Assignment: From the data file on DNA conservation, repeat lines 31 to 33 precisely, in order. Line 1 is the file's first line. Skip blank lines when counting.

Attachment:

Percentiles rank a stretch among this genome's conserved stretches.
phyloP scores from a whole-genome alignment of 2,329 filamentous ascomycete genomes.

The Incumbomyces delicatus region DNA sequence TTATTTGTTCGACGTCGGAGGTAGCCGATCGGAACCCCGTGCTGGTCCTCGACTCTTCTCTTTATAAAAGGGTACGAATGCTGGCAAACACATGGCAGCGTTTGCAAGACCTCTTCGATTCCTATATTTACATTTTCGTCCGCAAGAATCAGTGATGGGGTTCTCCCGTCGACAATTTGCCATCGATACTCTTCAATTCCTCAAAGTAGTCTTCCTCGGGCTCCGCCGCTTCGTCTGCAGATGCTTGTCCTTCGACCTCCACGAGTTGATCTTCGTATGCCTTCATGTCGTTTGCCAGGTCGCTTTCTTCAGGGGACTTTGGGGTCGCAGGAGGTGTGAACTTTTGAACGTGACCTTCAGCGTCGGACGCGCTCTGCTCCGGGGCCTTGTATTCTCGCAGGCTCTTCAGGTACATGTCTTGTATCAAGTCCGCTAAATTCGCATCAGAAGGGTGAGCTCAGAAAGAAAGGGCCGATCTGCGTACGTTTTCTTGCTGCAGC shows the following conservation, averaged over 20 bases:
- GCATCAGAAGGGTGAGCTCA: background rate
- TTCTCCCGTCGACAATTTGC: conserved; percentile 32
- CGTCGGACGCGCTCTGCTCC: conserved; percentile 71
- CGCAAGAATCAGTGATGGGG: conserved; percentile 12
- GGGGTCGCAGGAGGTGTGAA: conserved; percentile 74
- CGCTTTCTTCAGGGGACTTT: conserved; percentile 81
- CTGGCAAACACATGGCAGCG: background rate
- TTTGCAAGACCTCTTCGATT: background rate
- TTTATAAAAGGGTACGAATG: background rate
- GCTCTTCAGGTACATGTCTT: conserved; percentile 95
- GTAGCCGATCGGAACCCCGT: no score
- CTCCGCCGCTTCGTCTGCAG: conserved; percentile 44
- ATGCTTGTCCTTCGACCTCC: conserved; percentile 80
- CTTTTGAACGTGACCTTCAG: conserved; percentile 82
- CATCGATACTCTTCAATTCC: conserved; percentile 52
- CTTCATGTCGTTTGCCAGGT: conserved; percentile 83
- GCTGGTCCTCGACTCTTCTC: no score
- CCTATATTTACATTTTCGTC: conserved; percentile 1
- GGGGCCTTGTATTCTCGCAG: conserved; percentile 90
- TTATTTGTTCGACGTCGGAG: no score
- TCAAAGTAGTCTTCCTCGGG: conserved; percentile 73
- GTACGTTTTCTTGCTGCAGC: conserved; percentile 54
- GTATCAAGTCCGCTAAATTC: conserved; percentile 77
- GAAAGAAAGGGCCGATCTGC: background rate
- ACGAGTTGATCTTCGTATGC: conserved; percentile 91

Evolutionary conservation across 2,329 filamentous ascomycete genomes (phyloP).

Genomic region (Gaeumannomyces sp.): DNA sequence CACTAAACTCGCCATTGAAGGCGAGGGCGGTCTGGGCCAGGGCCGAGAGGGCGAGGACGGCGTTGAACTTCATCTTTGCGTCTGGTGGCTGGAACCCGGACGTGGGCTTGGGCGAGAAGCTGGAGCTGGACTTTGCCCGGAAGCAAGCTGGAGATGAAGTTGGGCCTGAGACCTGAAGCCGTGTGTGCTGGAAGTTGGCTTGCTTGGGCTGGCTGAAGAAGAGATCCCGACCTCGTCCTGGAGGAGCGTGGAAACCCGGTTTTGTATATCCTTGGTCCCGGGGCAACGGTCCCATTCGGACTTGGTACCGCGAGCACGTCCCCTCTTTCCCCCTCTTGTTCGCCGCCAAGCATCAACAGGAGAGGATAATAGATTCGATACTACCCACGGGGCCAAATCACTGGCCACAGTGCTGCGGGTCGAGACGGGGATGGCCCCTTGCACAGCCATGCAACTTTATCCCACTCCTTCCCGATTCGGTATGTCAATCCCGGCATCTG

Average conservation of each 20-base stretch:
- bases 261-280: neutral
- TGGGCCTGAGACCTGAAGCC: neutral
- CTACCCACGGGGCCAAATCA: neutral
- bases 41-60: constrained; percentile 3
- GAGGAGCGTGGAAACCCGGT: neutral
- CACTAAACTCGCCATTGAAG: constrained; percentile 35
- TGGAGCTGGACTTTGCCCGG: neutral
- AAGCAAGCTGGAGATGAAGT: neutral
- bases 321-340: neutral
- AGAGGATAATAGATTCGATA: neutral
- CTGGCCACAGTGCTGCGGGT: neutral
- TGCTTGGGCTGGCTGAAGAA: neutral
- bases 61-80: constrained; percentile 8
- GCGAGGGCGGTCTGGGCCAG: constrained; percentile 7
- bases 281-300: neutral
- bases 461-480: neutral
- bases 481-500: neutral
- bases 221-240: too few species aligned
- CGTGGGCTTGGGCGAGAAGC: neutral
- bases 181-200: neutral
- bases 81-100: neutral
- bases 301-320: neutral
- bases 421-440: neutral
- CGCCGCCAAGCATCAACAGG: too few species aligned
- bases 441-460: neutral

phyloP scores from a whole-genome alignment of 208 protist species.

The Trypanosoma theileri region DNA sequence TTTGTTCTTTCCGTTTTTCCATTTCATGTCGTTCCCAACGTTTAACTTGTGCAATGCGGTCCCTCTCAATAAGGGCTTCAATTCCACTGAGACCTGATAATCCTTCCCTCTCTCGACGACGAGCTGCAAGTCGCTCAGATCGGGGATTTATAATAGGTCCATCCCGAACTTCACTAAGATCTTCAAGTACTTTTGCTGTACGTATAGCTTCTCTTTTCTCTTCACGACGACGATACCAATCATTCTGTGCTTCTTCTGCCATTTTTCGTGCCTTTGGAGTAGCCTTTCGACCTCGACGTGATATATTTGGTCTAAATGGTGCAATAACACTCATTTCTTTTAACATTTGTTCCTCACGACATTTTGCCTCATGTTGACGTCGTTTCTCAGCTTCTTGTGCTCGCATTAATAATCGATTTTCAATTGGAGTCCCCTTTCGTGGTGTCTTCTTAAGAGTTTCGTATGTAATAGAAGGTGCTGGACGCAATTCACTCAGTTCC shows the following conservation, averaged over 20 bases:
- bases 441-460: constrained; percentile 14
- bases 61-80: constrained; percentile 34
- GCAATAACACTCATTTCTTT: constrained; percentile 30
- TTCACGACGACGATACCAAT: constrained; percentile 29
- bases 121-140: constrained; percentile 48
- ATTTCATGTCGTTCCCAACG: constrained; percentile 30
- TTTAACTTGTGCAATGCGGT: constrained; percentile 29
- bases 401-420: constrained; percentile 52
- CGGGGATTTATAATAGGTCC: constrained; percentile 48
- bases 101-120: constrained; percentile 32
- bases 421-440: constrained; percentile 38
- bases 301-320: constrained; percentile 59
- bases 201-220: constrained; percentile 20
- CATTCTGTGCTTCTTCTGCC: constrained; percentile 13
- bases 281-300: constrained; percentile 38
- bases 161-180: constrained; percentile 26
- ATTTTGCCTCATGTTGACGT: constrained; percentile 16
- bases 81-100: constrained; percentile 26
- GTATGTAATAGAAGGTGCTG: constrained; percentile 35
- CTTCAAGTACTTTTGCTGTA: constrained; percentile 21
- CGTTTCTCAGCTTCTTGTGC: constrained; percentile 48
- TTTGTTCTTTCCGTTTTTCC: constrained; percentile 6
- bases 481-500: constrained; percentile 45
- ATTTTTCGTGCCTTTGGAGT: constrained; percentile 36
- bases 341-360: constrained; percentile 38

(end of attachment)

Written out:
Average conservation of each 20-base stretch:
- bases 261-280: neutral
- TGGGCCTGAGACCTGAAGCC: neutral